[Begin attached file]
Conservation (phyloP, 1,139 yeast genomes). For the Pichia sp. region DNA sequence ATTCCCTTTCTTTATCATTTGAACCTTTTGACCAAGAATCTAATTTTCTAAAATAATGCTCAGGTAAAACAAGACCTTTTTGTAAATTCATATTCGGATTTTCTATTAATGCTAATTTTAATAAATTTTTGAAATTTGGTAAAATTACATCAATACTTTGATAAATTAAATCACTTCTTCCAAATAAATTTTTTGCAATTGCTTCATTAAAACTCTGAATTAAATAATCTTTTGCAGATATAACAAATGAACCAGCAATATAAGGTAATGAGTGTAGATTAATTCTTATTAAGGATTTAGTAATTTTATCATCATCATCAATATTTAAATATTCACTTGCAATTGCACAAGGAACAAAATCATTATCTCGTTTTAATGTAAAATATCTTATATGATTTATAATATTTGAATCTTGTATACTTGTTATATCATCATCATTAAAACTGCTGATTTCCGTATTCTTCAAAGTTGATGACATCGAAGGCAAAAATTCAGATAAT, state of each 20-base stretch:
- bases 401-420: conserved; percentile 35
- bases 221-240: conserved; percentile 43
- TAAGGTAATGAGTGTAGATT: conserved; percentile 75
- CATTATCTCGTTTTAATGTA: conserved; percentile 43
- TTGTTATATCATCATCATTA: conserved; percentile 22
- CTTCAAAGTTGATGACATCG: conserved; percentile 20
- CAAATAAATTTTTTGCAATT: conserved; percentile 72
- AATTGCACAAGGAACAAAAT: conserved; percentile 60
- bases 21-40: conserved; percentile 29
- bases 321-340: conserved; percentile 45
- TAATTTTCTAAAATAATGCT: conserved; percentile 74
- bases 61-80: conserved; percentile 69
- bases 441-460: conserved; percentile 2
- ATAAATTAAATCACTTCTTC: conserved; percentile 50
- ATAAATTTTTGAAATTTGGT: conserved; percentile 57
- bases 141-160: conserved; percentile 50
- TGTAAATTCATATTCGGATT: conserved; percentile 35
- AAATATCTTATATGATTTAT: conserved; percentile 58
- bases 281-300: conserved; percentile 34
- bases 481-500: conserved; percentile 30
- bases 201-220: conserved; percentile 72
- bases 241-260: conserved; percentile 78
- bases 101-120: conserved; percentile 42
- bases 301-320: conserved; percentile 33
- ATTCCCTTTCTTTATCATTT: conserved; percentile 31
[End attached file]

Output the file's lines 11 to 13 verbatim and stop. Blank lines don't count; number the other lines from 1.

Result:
- bases 321-340: conserved; percentile 45
- TAATTTTCTAAAATAATGCT: conserved; percentile 74
- bases 61-80: conserved; percentile 69